Detect and Remove EpicScale from your Windows PC

Wednesday, March 11th, 2015

If you’ve recently downloaded the uTorrent BitTorrent client, you might want to take a look at this.

EpicScale is a Bitcoin mining application for Windows. It can be installed as a separate application but comes bundled with programs as third-party offers as well. The program has come to some fame recently as it was bundled with the popular BitTorrent application uTorrent on Windows.


Lenovo PCs Ship with Preinstalled Adware and Root Certificate

Thursday, February 19th, 2015

When shopping for a new PC, I generally don’t consider “pre-infected with adware” to be a desirable feature …

We all know that computer manufacturers make much of their revenue from device sales with software and service deals. They integrate trial programs on user systems and may also cooperate with search engines to make a particular search engine the default on a system and with other companies to place shortcuts to their sites on the desktop.


New Adware Method: Manipulating Browser Shortcuts to Change the Home Page

Wednesday, October 8th, 2014

Here’s an annoying new trick to be on the lookout for when installing software …

Whenever browser makers tighten the defense systems of the browser it usually doesn’t take long before advertising companies and malware writers find new methods to penetrate those defense. Some browsers display information to the user when the homepage changes while others such as Chrome may even reset settings automatically when changes are noticed.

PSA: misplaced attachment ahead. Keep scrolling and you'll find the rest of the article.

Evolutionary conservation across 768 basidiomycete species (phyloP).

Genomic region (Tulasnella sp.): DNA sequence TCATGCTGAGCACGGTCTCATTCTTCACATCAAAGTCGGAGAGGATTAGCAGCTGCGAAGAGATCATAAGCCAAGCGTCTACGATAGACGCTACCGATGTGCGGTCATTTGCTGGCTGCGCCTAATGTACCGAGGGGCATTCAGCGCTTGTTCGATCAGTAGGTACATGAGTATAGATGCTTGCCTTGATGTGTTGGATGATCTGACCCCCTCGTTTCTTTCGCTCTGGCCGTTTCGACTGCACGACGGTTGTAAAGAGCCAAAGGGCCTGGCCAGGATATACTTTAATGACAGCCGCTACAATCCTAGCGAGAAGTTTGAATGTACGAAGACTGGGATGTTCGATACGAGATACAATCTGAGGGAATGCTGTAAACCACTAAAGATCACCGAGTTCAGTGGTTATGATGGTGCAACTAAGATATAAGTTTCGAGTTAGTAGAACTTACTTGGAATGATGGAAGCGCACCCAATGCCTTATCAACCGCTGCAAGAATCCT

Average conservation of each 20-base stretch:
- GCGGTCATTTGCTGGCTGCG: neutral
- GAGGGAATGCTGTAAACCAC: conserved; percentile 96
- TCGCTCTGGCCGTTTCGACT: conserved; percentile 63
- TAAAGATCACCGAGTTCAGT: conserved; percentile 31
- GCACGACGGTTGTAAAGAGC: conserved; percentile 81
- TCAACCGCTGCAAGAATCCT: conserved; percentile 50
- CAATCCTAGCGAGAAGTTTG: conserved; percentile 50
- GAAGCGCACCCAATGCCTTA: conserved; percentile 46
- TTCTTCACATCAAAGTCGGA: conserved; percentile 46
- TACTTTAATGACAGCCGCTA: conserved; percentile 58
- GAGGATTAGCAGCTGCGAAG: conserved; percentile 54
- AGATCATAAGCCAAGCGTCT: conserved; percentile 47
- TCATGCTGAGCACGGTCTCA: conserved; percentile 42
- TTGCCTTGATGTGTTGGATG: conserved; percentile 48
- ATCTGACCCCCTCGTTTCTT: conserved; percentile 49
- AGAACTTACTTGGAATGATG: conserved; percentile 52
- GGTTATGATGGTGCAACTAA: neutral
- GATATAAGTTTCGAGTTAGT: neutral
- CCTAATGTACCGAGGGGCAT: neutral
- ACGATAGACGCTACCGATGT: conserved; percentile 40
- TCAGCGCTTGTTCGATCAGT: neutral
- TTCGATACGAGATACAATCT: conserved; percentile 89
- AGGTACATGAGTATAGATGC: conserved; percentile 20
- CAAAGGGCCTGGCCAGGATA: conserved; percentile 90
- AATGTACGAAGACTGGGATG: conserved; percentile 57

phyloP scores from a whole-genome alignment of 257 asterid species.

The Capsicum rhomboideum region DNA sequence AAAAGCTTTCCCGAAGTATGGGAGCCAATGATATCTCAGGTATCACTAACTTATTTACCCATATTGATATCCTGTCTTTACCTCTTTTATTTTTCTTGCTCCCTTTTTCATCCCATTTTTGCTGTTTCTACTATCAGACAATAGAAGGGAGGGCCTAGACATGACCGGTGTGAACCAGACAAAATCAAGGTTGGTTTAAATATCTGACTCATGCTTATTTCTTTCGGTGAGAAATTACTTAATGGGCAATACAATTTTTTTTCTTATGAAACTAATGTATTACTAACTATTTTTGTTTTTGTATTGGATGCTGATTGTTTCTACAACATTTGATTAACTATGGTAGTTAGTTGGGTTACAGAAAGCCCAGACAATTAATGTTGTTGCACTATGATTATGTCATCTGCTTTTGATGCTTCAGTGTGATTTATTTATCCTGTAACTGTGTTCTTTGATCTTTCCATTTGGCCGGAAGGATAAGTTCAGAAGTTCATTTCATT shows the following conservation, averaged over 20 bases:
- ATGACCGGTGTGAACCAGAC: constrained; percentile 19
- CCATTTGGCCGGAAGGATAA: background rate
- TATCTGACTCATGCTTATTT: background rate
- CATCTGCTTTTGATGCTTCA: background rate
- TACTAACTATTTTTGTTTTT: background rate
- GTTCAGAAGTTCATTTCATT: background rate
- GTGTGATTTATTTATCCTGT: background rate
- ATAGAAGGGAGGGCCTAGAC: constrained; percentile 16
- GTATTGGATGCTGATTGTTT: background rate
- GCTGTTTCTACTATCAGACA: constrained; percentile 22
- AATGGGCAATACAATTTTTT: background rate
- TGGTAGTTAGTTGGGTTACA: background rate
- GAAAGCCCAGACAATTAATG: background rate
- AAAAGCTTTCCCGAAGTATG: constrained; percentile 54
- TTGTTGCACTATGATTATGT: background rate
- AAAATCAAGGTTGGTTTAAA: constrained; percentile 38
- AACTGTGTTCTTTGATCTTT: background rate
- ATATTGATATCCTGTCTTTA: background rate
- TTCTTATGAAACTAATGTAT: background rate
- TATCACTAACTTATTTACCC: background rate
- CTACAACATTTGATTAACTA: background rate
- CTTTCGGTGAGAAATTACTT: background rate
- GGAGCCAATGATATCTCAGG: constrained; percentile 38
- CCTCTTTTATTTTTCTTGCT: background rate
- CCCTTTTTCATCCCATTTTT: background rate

How to Deal with Potentially Unwanted Programs (PUP)

Thursday, July 31st, 2014

When installing any kind of software or driver, it’s always a good idea to select “Custom Install” and keep your eyes open for any unwanted garbage that might be bundled with the software. That said though, even the most careful users sometimes end up with task bars and other junk that they didn’t ask for … and that’s when the procedures described in this article come in handy.

If you are running a modern security suite, chance is that you may have received notifications about so-called PUP or PUA on the PC. Companies use their own definition and list of programs that fall into the category which makes it difficult to come up with a catch-all definition. Generally speaking, any program that is distributed as part of another but not needed for its functionality can be considered a potentially unwanted software.


Microsoft Updates Adware Criteria to the Benefit of the User

Monday, April 21st, 2014

It sounds like Microsoft’s definition of “Adware” has been expanded. This is a boon for everyday users, but a major headache for developers of web-based software …

Many security companies have started to release products that detect adware, potentially unwanted programs, or however you want to call these programs in the past year. This is largely a problem on Windows, and usually comes in the form of software that includes options to install other software during the setup process. A common example is a toolbar, like Ask or Babylon, that gets installed alongside a free software program unless the user prevents that from happening.